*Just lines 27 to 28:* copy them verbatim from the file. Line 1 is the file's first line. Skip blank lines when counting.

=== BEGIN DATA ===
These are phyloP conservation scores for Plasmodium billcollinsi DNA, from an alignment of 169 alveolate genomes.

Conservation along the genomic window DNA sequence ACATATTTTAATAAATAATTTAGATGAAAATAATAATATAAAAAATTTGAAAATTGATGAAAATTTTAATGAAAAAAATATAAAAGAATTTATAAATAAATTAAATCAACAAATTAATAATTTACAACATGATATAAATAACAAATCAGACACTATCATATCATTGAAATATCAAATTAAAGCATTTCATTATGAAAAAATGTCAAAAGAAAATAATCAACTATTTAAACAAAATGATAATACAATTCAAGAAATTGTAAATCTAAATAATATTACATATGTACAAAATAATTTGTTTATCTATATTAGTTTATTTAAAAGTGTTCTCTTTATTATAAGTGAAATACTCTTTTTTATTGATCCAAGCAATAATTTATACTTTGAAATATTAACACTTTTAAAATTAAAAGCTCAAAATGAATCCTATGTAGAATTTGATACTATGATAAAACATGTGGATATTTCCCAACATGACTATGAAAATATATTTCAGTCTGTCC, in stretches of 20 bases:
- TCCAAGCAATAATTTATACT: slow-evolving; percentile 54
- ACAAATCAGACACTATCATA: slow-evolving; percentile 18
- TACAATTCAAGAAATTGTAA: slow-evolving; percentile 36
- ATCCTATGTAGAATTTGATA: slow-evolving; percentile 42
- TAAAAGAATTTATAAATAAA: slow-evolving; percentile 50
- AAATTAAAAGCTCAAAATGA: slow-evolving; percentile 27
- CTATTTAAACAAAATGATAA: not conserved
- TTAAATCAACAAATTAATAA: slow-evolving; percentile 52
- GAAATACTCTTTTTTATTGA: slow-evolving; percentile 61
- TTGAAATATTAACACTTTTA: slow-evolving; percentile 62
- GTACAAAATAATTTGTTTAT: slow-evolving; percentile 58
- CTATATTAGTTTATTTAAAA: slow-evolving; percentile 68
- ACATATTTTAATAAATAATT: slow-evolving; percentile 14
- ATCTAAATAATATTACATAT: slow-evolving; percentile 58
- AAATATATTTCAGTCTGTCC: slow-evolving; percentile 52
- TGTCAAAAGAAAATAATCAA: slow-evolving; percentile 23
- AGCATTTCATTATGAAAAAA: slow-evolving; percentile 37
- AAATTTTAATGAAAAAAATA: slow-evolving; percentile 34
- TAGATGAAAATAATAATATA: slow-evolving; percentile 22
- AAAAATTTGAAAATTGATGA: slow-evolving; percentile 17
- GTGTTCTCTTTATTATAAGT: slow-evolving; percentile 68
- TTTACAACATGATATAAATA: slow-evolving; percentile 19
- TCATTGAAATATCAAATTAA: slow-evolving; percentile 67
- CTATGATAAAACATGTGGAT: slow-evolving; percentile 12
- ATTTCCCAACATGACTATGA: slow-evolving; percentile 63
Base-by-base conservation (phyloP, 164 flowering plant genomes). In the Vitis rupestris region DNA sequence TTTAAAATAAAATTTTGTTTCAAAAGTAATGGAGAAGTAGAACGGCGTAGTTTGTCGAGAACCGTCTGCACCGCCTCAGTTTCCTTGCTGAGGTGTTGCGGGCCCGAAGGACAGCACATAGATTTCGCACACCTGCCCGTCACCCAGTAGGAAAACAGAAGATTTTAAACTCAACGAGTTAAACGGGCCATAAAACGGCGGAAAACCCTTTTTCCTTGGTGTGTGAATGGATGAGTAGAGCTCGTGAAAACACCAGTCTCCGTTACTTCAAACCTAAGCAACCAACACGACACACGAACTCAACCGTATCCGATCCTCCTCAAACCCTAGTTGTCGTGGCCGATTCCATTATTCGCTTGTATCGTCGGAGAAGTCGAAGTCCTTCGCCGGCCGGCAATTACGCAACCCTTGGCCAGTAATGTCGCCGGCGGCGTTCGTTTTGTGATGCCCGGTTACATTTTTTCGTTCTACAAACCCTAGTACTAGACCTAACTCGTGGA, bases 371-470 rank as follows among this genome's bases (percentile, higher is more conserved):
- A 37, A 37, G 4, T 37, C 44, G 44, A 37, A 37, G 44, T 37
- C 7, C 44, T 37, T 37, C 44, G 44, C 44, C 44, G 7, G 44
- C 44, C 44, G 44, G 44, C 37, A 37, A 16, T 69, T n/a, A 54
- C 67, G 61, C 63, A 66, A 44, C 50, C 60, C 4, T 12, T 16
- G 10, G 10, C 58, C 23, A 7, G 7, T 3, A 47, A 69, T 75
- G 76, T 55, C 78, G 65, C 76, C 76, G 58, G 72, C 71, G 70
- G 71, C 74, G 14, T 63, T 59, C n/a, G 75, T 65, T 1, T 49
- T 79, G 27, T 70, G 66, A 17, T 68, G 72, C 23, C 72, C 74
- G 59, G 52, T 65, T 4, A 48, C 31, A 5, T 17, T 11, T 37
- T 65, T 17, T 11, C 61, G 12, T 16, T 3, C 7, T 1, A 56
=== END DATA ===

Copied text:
- ATTTCCCAACATGACTATGA: slow-evolving; percentile 63
Base-by-base conservation (phyloP, 164 flowering plant genomes). In the Vitis rupestris region DNA sequence TTTAAAATAAAATTTTGTTTCAAAAGTAATGGAGAAGTAGAACGGCGTAGTTTGTCGAGAACCGTCTGCACCGCCTCAGTTTCCTTGCTGAGGTGTTGCGGGCCCGAAGGACAGCACATAGATTTCGCACACCTGCCCGTCACCCAGTAGGAAAACAGAAGATTTTAAACTCAACGAGTTAAACGGGCCATAAAACGGCGGAAAACCCTTTTTCCTTGGTGTGTGAATGGATGAGTAGAGCTCGTGAAAACACCAGTCTCCGTTACTTCAAACCTAAGCAACCAACACGACACACGAACTCAACCGTATCCGATCCTCCTCAAACCCTAGTTGTCGTGGCCGATTCCATTATTCGCTTGTATCGTCGGAGAAGTCGAAGTCCTTCGCCGGCCGGCAATTACGCAACCCTTGGCCAGTAATGTCGCCGGCGGCGTTCGTTTTGTGATGCCCGGTTACATTTTTTCGTTCTACAAACCCTAGTACTAGACCTAACTCGTGGA, bases 371-470 rank as follows among this genome's bases (percentile, higher is more conserved):